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Ovarian Reserve And The Effect Of Maternal Aging

Normally at time of birth, there is an approximately 1 to 2 million follicles (eggs) in ovary, and it reduces to 30000 to 500000 remain by the onset of puberty. During the reproductive years of life, the number of primordial follicles decreases at a steady rate of approximate 1000 follicles per month. Most of the premature follicles degenerate at different developing stages and only about 400–500 follicles undergo ovulation during this time.

After 30 years of age fertility rate begins to slowly decrease and the number of follicles could fall below the critical level of 25000 at approximately 37.5 years of age.  The age of menopause usually occurs at an average age of 51 years, when only about 1000 follicles remain in the ovaries. The decreasing quantity of eggs in the ovaries is called “loss of ovarian reserve.” It must be noted that not only the quantity but also the quality declines with age.

Based on this one realises that fertility rate peaks from the late teens through the late 20s and then begins to decline. After the age of 30 the chance of becoming pregnant starts to decrease while the incidence of miscarriage begins to increase. By age 40 a significant number of women will experience difficulty in conceiving. By age 45, very few women will be able to have a successful pregnancy.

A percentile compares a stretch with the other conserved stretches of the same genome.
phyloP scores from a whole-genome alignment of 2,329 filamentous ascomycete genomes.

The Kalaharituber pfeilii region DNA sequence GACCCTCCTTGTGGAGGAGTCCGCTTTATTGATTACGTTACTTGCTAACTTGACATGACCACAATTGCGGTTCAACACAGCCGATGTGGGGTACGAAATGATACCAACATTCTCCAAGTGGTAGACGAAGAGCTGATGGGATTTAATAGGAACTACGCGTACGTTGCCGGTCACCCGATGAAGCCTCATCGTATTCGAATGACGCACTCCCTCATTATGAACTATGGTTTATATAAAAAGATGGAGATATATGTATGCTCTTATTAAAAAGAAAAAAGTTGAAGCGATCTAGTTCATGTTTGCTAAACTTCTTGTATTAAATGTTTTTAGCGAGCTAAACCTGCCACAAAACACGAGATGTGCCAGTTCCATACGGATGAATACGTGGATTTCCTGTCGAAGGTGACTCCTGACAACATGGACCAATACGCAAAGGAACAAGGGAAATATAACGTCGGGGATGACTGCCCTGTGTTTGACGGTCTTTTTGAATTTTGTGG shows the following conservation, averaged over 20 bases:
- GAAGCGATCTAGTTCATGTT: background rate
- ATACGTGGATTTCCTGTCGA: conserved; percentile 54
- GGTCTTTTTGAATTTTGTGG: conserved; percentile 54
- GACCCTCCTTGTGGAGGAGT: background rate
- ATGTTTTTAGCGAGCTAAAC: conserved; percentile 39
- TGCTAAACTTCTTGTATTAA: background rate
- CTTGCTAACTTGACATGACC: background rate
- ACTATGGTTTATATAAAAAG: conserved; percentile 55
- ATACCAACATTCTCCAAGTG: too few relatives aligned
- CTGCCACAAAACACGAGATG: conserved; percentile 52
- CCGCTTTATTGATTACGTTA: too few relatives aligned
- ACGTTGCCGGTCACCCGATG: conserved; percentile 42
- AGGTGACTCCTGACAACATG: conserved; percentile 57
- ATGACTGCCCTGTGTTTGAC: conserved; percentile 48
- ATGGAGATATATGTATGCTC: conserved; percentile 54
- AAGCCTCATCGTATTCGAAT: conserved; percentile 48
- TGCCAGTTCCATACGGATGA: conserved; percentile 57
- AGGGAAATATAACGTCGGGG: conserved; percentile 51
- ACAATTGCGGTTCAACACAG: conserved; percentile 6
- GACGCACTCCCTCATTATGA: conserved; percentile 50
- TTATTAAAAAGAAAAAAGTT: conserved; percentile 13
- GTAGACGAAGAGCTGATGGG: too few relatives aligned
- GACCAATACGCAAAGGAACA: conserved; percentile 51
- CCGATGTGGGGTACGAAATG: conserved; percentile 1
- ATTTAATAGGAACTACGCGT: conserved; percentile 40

Environmental factors also contribute towards premature ovarian aging mainly smoking. The other factors include exposure to chemotherapy, radiation, heavy metals, pesticides and chemicals. Maternal age is the best indicator of egg quality. There are medical tests available for ovarian reserve. These tests give information about whether age-related changes of the ovaries have begun but do not indicate whether pregnancy is possible.

The medical test include ultrasound examination to count the number of follicles and hormonal testing. However it is important to realise that women with poor ovarian reserve have a lower chance of becoming pregnant than women with normal ovarian reserve in their same age group.


  1. Baird D T, Collins J, Egozcue J, et al. Fertility and ageing. Hum Reprod Update, 2005, 11: 261–276 3 Broekmans F J, Knauff E A, te Velde E R, et al.
  2. Female reproductive ageing: Current knowledge and future trends. Trends Endocrinol Metab, 2007, 18: 58–65 2.
Last Review : 31 March 2017
Writer : Dr. Kannappan A/L Palaniappan
Accreditor : Dr. Noraihan Bt. Mohd Nordin